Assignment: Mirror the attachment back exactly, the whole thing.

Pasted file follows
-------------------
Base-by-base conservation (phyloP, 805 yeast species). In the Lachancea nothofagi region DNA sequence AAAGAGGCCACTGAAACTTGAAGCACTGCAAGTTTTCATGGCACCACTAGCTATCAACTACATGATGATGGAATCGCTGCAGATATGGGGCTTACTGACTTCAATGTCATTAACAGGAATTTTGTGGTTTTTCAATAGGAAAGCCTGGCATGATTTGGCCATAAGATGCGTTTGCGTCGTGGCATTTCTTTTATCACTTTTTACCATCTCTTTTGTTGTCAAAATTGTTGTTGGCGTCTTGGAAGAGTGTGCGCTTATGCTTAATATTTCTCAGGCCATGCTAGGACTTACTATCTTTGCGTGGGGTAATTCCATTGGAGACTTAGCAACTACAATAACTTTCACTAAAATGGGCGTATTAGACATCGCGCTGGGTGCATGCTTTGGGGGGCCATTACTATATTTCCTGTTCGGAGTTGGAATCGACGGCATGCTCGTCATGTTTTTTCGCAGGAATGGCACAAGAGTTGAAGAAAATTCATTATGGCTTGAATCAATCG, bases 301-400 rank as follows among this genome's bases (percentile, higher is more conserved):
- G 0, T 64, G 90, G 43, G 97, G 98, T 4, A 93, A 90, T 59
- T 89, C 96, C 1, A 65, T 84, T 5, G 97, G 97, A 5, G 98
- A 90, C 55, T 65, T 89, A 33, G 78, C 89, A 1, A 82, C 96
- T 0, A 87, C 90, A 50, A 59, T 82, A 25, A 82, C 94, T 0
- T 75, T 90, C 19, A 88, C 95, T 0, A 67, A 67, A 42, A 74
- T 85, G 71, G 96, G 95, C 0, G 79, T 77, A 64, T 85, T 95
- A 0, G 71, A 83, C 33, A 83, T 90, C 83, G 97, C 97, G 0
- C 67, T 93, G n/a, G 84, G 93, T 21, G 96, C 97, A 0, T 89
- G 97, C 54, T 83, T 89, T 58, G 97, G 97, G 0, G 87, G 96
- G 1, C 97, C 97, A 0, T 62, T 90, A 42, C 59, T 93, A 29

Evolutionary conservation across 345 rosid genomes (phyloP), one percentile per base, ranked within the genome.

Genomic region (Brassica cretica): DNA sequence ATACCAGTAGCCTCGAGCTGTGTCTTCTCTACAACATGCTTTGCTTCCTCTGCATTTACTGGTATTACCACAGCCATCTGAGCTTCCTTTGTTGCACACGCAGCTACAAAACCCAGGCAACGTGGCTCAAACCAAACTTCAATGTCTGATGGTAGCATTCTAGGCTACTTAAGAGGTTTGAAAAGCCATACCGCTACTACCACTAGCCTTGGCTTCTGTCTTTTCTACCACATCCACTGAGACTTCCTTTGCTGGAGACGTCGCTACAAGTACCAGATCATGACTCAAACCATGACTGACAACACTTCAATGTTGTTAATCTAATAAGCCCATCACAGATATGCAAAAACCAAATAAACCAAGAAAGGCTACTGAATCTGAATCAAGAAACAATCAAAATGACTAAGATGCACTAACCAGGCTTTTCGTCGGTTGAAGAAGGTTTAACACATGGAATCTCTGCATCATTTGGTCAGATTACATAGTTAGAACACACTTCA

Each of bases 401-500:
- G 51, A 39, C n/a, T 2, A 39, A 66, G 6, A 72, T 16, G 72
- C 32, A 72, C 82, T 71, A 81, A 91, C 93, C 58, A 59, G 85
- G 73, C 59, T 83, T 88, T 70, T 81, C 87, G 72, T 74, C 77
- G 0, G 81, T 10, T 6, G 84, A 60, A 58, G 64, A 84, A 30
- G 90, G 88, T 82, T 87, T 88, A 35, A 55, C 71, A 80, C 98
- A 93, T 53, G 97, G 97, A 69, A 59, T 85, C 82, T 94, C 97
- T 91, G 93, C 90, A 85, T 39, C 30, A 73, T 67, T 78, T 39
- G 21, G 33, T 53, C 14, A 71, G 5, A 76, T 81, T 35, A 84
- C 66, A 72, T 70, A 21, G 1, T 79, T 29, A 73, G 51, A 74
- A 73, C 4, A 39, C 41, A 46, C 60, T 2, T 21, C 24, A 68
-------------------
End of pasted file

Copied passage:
Base-by-base conservation (phyloP, 805 yeast species). In the Lachancea nothofagi region DNA sequence AAAGAGGCCACTGAAACTTGAAGCACTGCAAGTTTTCATGGCACCACTAGCTATCAACTACATGATGATGGAATCGCTGCAGATATGGGGCTTACTGACTTCAATGTCATTAACAGGAATTTTGTGGTTTTTCAATAGGAAAGCCTGGCATGATTTGGCCATAAGATGCGTTTGCGTCGTGGCATTTCTTTTATCACTTTTTACCATCTCTTTTGTTGTCAAAATTGTTGTTGGCGTCTTGGAAGAGTGTGCGCTTATGCTTAATATTTCTCAGGCCATGCTAGGACTTACTATCTTTGCGTGGGGTAATTCCATTGGAGACTTAGCAACTACAATAACTTTCACTAAAATGGGCGTATTAGACATCGCGCTGGGTGCATGCTTTGGGGGGCCATTACTATATTTCCTGTTCGGAGTTGGAATCGACGGCATGCTCGTCATGTTTTTTCGCAGGAATGGCACAAGAGTTGAAGAAAATTCATTATGGCTTGAATCAATCG, bases 301-400 rank as follows among this genome's bases (percentile, higher is more conserved):
- G 0, T 64, G 90, G 43, G 97, G 98, T 4, A 93, A 90, T 59
- T 89, C 96, C 1, A 65, T 84, T 5, G 97, G 97, A 5, G 98
- A 90, C 55, T 65, T 89, A 33, G 78, C 89, A 1, A 82, C 96
- T 0, A 87, C 90, A 50, A 59, T 82, A 25, A 82, C 94, T 0
- T 75, T 90, C 19, A 88, C 95, T 0, A 67, A 67, A 42, A 74
- T 85, G 71, G 96, G 95, C 0, G 79, T 77, A 64, T 85, T 95
- A 0, G 71, A 83, C 33, A 83, T 90, C 83, G 97, C 97, G 0
- C 67, T 93, G n/a, G 84, G 93, T 21, G 96, C 97, A 0, T 89
- G 97, C 54, T 83, T 89, T 58, G 97, G 97, G 0, G 87, G 96
- G 1, C 97, C 97, A 0, T 62, T 90, A 42, C 59, T 93, A 29

Evolutionary conservation across 345 rosid genomes (phyloP), one percentile per base, ranked within the genome.

Genomic region (Brassica cretica): DNA sequence ATACCAGTAGCCTCGAGCTGTGTCTTCTCTACAACATGCTTTGCTTCCTCTGCATTTACTGGTATTACCACAGCCATCTGAGCTTCCTTTGTTGCACACGCAGCTACAAAACCCAGGCAACGTGGCTCAAACCAAACTTCAATGTCTGATGGTAGCATTCTAGGCTACTTAAGAGGTTTGAAAAGCCATACCGCTACTACCACTAGCCTTGGCTTCTGTCTTTTCTACCACATCCACTGAGACTTCCTTTGCTGGAGACGTCGCTACAAGTACCAGATCATGACTCAAACCATGACTGACAACACTTCAATGTTGTTAATCTAATAAGCCCATCACAGATATGCAAAAACCAAATAAACCAAGAAAGGCTACTGAATCTGAATCAAGAAACAATCAAAATGACTAAGATGCACTAACCAGGCTTTTCGTCGGTTGAAGAAGGTTTAACACATGGAATCTCTGCATCATTTGGTCAGATTACATAGTTAGAACACACTTCA

Each of bases 401-500:
- G 51, A 39, C n/a, T 2, A 39, A 66, G 6, A 72, T 16, G 72
- C 32, A 72, C 82, T 71, A 81, A 91, C 93, C 58, A 59, G 85
- G 73, C 59, T 83, T 88, T 70, T 81, C 87, G 72, T 74, C 77
- G 0, G 81, T 10, T 6, G 84, A 60, A 58, G 64, A 84, A 30
- G 90, G 88, T 82, T 87, T 88, A 35, A 55, C 71, A 80, C 98
- A 93, T 53, G 97, G 97, A 69, A 59, T 85, C 82, T 94, C 97
- T 91, G 93, C 90, A 85, T 39, C 30, A 73, T 67, T 78, T 39
- G 21, G 33, T 53, C 14, A 71, G 5, A 76, T 81, T 35, A 84
- C 66, A 72, T 70, A 21, G 1, T 79, T 29, A 73, G 51, A 74
- A 73, C 4, A 39, C 41, A 46, C 60, T 2, T 21, C 24, A 68